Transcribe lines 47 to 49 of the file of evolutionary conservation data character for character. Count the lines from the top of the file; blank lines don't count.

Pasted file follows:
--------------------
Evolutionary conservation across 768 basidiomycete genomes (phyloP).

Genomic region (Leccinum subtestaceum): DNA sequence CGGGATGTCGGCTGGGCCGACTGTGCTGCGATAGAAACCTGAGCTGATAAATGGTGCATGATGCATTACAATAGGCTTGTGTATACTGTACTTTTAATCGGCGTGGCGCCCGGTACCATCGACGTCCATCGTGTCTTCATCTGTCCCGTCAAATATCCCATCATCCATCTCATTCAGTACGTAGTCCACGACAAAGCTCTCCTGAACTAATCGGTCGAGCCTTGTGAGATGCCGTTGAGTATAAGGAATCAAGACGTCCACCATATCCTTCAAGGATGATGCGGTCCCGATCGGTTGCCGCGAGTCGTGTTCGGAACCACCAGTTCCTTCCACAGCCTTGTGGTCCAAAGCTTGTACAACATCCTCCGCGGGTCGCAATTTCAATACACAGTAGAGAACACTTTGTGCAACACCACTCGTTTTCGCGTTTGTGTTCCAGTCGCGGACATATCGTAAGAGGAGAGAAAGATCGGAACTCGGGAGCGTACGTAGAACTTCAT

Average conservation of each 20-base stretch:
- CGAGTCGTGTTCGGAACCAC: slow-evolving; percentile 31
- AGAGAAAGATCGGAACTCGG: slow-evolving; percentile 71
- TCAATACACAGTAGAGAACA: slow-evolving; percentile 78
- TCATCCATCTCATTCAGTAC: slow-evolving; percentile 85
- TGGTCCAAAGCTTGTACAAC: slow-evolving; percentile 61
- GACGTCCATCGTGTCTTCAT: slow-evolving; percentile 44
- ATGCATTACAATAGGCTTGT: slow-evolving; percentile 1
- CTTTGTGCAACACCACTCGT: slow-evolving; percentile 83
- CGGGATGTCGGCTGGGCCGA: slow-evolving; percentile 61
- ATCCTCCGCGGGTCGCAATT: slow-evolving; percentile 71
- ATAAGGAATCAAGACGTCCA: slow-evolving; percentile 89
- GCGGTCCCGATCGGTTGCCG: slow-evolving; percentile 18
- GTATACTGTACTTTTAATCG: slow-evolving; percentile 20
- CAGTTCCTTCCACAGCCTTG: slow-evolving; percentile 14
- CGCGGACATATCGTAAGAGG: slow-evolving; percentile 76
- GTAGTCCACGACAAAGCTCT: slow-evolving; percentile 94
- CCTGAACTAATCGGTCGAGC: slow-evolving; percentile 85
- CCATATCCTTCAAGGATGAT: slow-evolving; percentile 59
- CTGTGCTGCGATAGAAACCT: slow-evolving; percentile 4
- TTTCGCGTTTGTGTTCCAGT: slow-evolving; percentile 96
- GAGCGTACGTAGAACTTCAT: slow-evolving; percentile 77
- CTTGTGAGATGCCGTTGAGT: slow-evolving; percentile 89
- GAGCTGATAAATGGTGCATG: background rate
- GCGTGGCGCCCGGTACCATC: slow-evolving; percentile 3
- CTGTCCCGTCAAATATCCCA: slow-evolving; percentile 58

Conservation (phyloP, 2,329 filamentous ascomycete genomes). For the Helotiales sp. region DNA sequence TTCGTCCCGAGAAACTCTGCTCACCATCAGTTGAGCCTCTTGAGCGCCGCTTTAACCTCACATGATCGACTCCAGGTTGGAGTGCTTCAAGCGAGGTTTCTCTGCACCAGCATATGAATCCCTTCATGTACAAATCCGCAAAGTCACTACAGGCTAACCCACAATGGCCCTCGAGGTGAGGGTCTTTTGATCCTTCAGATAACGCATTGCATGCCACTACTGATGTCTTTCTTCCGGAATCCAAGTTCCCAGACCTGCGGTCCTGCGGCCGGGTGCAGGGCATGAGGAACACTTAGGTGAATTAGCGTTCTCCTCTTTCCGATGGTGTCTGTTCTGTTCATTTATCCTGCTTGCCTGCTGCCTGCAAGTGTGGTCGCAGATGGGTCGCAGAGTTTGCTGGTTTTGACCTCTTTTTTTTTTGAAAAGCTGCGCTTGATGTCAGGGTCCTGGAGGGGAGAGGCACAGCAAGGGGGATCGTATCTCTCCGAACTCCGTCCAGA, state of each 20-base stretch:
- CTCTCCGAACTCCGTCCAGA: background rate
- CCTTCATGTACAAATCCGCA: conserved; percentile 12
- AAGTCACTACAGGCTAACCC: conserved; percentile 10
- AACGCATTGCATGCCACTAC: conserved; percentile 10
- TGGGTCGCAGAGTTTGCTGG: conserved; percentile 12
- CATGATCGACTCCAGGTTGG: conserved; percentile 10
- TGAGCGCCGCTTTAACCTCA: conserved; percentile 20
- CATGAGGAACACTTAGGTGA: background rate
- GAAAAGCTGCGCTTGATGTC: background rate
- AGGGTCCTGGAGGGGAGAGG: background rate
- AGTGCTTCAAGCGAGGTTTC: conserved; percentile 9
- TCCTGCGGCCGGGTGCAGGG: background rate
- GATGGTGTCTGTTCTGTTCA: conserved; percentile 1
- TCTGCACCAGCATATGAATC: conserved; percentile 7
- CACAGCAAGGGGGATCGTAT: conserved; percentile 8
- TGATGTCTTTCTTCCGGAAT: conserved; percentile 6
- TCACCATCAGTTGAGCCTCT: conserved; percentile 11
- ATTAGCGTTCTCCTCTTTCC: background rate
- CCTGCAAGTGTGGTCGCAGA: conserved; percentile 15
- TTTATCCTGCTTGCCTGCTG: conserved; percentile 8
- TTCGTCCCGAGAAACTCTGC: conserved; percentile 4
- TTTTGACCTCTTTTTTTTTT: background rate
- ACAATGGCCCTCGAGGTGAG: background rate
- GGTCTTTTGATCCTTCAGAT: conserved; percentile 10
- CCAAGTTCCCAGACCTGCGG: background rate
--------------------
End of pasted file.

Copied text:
- ATTAGCGTTCTCCTCTTTCC: background rate
- CCTGCAAGTGTGGTCGCAGA: conserved; percentile 15
- TTTATCCTGCTTGCCTGCTG: conserved; percentile 8